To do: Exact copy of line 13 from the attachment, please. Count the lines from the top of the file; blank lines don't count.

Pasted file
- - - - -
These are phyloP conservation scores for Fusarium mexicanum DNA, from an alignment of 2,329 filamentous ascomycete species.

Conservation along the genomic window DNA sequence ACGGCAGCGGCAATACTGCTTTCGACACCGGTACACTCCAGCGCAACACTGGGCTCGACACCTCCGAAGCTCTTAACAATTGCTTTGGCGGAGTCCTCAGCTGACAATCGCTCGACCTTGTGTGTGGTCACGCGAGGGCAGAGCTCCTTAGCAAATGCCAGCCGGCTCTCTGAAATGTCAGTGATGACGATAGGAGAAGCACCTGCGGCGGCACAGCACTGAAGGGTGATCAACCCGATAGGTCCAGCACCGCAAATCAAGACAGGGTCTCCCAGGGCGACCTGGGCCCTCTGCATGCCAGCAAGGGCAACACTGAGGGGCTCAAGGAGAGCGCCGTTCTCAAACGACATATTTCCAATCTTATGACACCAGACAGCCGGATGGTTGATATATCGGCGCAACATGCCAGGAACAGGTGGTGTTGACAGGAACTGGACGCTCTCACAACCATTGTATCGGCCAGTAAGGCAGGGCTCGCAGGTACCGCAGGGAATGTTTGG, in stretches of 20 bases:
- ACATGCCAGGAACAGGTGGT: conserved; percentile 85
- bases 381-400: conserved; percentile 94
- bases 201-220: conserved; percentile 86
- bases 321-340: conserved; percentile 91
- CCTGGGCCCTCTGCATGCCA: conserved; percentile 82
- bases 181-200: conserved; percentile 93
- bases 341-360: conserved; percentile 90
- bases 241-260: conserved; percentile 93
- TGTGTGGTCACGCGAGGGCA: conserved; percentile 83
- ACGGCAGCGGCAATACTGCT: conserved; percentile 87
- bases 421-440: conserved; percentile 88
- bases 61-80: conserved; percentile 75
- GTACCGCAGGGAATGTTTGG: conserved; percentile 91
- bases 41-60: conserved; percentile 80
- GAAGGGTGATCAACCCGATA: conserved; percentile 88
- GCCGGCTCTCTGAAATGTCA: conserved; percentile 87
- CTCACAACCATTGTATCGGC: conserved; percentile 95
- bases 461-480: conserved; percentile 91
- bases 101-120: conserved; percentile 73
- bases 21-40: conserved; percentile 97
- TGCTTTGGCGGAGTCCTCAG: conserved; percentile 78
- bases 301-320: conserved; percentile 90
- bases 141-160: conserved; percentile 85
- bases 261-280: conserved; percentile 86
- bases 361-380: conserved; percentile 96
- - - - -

- bases 421-440: conserved; percentile 88